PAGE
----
getpid(2)                                               System Calls Manual                                               getpid(2)

       getpid, getppid - get process identification

       Standard C library (libc, -lc)

       #include <unistd.h>

       pid_t getpid(void);
       pid_t getppid(void);

       getpid()  returns  the process ID (PID) of the calling process.  (This is often used by routines that generate unique tempo‐
       rary filenames.)

       getppid() returns the process ID of the parent of the calling process.  This will be either the ID of the process that  cre‐
       ated  this process using fork(), or, if that process has already terminated, the ID of the process to which this process has
       been reparented (either init(1) or a "subreaper" process defined via the prctl(2) PR_SET_CHILD_SUBREAPER operation).

       These functions are always successful.

       POSIX.1-2001, POSIX.1-2008, 4.3BSD, SVr4.

       If the caller's parent is in a different PID namespace (see pid_namespaces(7)), getppid() returns 0.

       From a kernel perspective, the PID (which is shared by all of the threads in a  multithreaded  process)  is  sometimes  also
       known  as the thread group ID (TGID).  This contrasts with the kernel thread ID (TID), which is unique for each thread.  For
       further details, see gettid(2) and the discussion of the CLONE_THREAD flag in clone(2).

   C library/kernel differences
       From glibc 2.3.4 up to and including glibc 2.24, the glibc wrapper function for getpid()  cached  PIDs,  with  the  goal  of
       avoiding  additional  system  calls  when a process calls getpid() repeatedly.  Normally this caching was invisible, but its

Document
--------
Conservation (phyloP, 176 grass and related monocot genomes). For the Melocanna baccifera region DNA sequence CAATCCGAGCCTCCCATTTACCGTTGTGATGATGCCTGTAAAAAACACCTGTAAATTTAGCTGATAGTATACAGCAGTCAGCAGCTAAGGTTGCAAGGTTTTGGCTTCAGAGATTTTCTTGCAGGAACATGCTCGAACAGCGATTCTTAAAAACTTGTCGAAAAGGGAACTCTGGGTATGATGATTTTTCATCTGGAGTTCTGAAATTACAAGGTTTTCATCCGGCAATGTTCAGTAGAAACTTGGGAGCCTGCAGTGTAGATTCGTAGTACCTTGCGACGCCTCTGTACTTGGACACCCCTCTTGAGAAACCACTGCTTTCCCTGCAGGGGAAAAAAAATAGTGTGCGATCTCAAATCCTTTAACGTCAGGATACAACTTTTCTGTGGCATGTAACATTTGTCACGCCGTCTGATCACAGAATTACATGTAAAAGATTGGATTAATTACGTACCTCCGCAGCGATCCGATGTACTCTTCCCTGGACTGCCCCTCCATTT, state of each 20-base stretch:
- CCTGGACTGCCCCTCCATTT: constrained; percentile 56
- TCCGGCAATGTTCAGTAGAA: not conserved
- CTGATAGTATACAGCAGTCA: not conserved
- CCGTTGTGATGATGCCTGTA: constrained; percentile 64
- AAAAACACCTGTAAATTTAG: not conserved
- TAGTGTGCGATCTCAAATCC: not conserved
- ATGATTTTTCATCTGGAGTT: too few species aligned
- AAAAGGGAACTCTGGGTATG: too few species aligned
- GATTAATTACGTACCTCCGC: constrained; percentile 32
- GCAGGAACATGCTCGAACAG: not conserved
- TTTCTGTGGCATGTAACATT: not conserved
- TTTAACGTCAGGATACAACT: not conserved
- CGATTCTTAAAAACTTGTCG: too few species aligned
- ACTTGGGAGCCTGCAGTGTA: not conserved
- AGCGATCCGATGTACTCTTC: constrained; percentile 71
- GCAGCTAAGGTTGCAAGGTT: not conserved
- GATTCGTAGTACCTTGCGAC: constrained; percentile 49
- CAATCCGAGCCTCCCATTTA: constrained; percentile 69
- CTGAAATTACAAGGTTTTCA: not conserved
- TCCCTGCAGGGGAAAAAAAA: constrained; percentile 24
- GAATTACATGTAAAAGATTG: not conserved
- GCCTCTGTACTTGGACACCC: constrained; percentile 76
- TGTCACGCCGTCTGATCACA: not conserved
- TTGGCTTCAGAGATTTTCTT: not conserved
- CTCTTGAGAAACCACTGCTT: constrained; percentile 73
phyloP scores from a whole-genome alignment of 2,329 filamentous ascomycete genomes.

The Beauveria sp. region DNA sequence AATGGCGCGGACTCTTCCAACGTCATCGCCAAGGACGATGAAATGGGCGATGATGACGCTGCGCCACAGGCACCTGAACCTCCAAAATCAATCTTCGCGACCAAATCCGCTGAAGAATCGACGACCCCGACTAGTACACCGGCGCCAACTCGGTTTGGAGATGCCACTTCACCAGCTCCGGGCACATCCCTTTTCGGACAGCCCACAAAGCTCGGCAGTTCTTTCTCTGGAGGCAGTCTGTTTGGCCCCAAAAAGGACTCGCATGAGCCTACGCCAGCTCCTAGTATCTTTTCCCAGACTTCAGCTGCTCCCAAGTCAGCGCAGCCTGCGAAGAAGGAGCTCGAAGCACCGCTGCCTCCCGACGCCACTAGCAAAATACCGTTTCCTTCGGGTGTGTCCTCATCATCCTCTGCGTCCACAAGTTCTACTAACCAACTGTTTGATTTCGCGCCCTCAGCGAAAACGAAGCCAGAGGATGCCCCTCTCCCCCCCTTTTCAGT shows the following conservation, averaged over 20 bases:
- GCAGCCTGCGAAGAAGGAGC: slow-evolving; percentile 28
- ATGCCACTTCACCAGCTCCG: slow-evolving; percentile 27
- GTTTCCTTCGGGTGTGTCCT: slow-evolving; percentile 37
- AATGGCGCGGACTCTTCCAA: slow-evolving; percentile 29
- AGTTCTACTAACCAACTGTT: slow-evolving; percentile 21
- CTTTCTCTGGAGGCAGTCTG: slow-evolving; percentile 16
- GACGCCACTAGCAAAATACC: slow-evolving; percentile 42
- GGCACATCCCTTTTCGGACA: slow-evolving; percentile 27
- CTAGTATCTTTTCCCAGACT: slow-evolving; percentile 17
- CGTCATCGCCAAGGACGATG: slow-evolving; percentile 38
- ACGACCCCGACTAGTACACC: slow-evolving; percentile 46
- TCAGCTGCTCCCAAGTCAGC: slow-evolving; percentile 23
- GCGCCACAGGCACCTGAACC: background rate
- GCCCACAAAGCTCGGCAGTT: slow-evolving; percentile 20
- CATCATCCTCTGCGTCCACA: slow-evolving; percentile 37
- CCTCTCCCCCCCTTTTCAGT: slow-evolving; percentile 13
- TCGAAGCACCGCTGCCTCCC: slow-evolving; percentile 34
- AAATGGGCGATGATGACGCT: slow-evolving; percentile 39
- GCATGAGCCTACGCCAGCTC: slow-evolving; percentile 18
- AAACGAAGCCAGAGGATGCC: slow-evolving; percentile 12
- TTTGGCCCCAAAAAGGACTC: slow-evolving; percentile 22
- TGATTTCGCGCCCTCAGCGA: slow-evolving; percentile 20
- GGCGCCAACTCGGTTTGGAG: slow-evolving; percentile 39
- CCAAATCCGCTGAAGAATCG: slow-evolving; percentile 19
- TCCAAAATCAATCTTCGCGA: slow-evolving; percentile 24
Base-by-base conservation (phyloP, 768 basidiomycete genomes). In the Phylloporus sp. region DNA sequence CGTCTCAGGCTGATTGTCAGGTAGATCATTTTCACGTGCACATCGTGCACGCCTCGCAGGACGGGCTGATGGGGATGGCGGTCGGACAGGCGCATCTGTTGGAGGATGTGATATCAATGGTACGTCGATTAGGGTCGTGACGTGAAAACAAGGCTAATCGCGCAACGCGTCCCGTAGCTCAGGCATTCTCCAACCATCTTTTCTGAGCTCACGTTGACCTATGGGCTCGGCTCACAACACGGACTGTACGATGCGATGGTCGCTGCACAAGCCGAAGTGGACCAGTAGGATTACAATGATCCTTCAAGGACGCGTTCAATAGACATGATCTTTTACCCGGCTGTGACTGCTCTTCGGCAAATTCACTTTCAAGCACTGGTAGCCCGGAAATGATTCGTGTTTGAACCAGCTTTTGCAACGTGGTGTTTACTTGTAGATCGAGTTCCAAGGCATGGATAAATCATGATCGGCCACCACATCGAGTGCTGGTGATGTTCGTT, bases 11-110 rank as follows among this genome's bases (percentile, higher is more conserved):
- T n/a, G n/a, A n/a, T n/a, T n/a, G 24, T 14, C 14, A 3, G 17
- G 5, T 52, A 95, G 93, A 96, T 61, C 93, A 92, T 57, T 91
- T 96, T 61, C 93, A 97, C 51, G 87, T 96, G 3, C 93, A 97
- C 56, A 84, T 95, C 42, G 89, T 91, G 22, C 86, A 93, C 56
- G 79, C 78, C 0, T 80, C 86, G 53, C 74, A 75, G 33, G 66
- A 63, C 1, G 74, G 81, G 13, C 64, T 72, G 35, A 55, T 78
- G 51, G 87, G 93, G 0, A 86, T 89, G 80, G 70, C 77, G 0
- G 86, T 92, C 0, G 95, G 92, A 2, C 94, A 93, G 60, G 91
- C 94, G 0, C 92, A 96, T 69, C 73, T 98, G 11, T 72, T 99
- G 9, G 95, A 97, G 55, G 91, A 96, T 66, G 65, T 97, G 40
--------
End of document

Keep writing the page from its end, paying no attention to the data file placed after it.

correct operation relied on support in the wrapper functions for fork(2), vfork(2), and clone(2): if an application bypassed
       the  glibc  wrappers for these system calls by using syscall(2), then a call to getpid() in the child would return the wrong
       value (to be precise: it would return the PID of the parent process).  In addition, there were cases  where  getpid()  could
       return  the wrong value even when invoking clone(2) via the glibc wrapper function.  (For a discussion of one such case, see
       BUGS in clone(2).)  Furthermore, the complexity of the caching code had been the source of a few bugs within glibc over  the

       Because  of the aforementioned problems, since glibc 2.25, the PID cache is removed: calls to getpid() always invoke the ac‐
       tual system call, rather than returning a cached value.

       On Alpha, instead of a pair of getpid() and getppid() system calls, a single getxpid() system call is  provided,  which  re‐
       turns  a  pair of PID and parent PID.  The glibc getpid() and getppid() wrapper functions transparently deal with this.  See
       syscall(2) for details regarding register mapping.

       clone(2), fork(2), gettid(2), kill(2), exec(3), mkstemp(3), tempnam(3),  tmpfile(3),  tmpnam(3),  credentials(7),  pid_name‐

Linux man-pages 6.03                                         2023-01-22                                                   getpid(2)